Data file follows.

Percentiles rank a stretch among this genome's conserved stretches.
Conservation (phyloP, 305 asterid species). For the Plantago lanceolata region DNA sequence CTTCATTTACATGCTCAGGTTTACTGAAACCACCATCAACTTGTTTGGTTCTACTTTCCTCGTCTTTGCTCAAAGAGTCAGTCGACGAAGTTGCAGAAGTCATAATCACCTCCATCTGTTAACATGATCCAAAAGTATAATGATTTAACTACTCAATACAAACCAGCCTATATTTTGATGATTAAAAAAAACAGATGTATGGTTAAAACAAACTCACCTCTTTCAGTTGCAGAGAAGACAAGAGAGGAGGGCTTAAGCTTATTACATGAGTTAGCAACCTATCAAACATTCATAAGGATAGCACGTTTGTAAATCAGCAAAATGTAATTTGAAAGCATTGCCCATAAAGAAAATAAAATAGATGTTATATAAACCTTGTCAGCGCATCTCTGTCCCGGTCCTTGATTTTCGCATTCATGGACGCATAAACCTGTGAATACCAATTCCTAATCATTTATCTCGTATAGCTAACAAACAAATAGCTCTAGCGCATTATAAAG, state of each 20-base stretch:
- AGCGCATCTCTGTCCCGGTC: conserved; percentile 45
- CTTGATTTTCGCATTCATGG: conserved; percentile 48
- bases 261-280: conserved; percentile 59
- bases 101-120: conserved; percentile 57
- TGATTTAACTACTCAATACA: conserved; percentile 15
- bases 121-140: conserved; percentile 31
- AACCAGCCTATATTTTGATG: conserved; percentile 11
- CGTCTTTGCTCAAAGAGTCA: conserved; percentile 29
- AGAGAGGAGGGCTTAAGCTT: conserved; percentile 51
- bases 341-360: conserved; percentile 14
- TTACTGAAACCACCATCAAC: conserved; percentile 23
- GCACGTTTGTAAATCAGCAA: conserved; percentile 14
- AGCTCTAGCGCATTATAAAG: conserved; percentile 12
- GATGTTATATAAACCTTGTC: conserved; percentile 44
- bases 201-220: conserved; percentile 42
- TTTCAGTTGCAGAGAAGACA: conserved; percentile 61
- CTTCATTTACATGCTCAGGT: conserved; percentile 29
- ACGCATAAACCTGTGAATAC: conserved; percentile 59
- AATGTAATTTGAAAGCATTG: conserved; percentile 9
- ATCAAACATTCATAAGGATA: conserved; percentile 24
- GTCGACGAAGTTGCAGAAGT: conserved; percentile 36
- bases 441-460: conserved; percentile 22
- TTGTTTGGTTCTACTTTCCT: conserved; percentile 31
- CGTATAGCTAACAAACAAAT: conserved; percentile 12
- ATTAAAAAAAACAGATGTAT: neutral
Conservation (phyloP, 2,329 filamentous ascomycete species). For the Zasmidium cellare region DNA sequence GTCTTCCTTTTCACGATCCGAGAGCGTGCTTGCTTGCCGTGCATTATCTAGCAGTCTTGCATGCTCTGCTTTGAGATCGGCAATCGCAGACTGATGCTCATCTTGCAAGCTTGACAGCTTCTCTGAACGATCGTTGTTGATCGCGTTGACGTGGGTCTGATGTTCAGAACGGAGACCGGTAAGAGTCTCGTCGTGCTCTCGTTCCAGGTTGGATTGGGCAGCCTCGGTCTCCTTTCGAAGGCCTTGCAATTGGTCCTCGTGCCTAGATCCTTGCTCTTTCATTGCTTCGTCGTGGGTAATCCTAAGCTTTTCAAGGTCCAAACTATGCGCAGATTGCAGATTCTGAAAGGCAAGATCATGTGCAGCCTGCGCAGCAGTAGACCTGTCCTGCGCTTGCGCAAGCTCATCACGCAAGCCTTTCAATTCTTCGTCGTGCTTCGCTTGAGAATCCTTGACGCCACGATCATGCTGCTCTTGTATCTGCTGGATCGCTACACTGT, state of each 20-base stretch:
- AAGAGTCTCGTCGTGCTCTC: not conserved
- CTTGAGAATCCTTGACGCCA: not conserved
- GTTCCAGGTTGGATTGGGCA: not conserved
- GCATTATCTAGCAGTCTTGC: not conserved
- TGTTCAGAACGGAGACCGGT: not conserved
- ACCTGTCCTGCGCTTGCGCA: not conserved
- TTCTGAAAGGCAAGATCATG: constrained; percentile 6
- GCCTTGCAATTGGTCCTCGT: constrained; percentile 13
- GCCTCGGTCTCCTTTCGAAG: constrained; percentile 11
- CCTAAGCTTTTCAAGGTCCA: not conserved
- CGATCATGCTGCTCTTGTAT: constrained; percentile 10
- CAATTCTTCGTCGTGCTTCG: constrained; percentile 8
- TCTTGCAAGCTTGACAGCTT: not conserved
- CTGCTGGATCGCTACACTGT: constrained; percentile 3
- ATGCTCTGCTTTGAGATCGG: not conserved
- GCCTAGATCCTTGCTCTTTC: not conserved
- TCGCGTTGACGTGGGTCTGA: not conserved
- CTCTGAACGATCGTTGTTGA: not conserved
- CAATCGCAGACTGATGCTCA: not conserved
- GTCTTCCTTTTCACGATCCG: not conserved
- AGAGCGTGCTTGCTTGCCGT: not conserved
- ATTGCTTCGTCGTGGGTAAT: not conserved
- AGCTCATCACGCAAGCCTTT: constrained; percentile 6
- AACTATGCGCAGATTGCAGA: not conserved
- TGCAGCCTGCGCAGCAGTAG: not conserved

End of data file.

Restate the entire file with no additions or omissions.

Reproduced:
Percentiles rank a stretch among this genome's conserved stretches.
Conservation (phyloP, 305 asterid species). For the Plantago lanceolata region DNA sequence CTTCATTTACATGCTCAGGTTTACTGAAACCACCATCAACTTGTTTGGTTCTACTTTCCTCGTCTTTGCTCAAAGAGTCAGTCGACGAAGTTGCAGAAGTCATAATCACCTCCATCTGTTAACATGATCCAAAAGTATAATGATTTAACTACTCAATACAAACCAGCCTATATTTTGATGATTAAAAAAAACAGATGTATGGTTAAAACAAACTCACCTCTTTCAGTTGCAGAGAAGACAAGAGAGGAGGGCTTAAGCTTATTACATGAGTTAGCAACCTATCAAACATTCATAAGGATAGCACGTTTGTAAATCAGCAAAATGTAATTTGAAAGCATTGCCCATAAAGAAAATAAAATAGATGTTATATAAACCTTGTCAGCGCATCTCTGTCCCGGTCCTTGATTTTCGCATTCATGGACGCATAAACCTGTGAATACCAATTCCTAATCATTTATCTCGTATAGCTAACAAACAAATAGCTCTAGCGCATTATAAAG, state of each 20-base stretch:
- AGCGCATCTCTGTCCCGGTC: conserved; percentile 45
- CTTGATTTTCGCATTCATGG: conserved; percentile 48
- bases 261-280: conserved; percentile 59
- bases 101-120: conserved; percentile 57
- TGATTTAACTACTCAATACA: conserved; percentile 15
- bases 121-140: conserved; percentile 31
- AACCAGCCTATATTTTGATG: conserved; percentile 11
- CGTCTTTGCTCAAAGAGTCA: conserved; percentile 29
- AGAGAGGAGGGCTTAAGCTT: conserved; percentile 51
- bases 341-360: conserved; percentile 14
- TTACTGAAACCACCATCAAC: conserved; percentile 23
- GCACGTTTGTAAATCAGCAA: conserved; percentile 14
- AGCTCTAGCGCATTATAAAG: conserved; percentile 12
- GATGTTATATAAACCTTGTC: conserved; percentile 44
- bases 201-220: conserved; percentile 42
- TTTCAGTTGCAGAGAAGACA: conserved; percentile 61
- CTTCATTTACATGCTCAGGT: conserved; percentile 29
- ACGCATAAACCTGTGAATAC: conserved; percentile 59
- AATGTAATTTGAAAGCATTG: conserved; percentile 9
- ATCAAACATTCATAAGGATA: conserved; percentile 24
- GTCGACGAAGTTGCAGAAGT: conserved; percentile 36
- bases 441-460: conserved; percentile 22
- TTGTTTGGTTCTACTTTCCT: conserved; percentile 31
- CGTATAGCTAACAAACAAAT: conserved; percentile 12
- ATTAAAAAAAACAGATGTAT: neutral
Conservation (phyloP, 2,329 filamentous ascomycete species). For the Zasmidium cellare region DNA sequence GTCTTCCTTTTCACGATCCGAGAGCGTGCTTGCTTGCCGTGCATTATCTAGCAGTCTTGCATGCTCTGCTTTGAGATCGGCAATCGCAGACTGATGCTCATCTTGCAAGCTTGACAGCTTCTCTGAACGATCGTTGTTGATCGCGTTGACGTGGGTCTGATGTTCAGAACGGAGACCGGTAAGAGTCTCGTCGTGCTCTCGTTCCAGGTTGGATTGGGCAGCCTCGGTCTCCTTTCGAAGGCCTTGCAATTGGTCCTCGTGCCTAGATCCTTGCTCTTTCATTGCTTCGTCGTGGGTAATCCTAAGCTTTTCAAGGTCCAAACTATGCGCAGATTGCAGATTCTGAAAGGCAAGATCATGTGCAGCCTGCGCAGCAGTAGACCTGTCCTGCGCTTGCGCAAGCTCATCACGCAAGCCTTTCAATTCTTCGTCGTGCTTCGCTTGAGAATCCTTGACGCCACGATCATGCTGCTCTTGTATCTGCTGGATCGCTACACTGT, state of each 20-base stretch:
- AAGAGTCTCGTCGTGCTCTC: not conserved
- CTTGAGAATCCTTGACGCCA: not conserved
- GTTCCAGGTTGGATTGGGCA: not conserved
- GCATTATCTAGCAGTCTTGC: not conserved
- TGTTCAGAACGGAGACCGGT: not conserved
- ACCTGTCCTGCGCTTGCGCA: not conserved
- TTCTGAAAGGCAAGATCATG: constrained; percentile 6
- GCCTTGCAATTGGTCCTCGT: constrained; percentile 13
- GCCTCGGTCTCCTTTCGAAG: constrained; percentile 11
- CCTAAGCTTTTCAAGGTCCA: not conserved
- CGATCATGCTGCTCTTGTAT: constrained; percentile 10
- CAATTCTTCGTCGTGCTTCG: constrained; percentile 8
- TCTTGCAAGCTTGACAGCTT: not conserved
- CTGCTGGATCGCTACACTGT: constrained; percentile 3
- ATGCTCTGCTTTGAGATCGG: not conserved
- GCCTAGATCCTTGCTCTTTC: not conserved
- TCGCGTTGACGTGGGTCTGA: not conserved
- CTCTGAACGATCGTTGTTGA: not conserved
- CAATCGCAGACTGATGCTCA: not conserved
- GTCTTCCTTTTCACGATCCG: not conserved
- AGAGCGTGCTTGCTTGCCGT: not conserved
- ATTGCTTCGTCGTGGGTAAT: not conserved
- AGCTCATCACGCAAGCCTTT: constrained; percentile 6
- AACTATGCGCAGATTGCAGA: not conserved
- TGCAGCCTGCGCAGCAGTAG: not conserved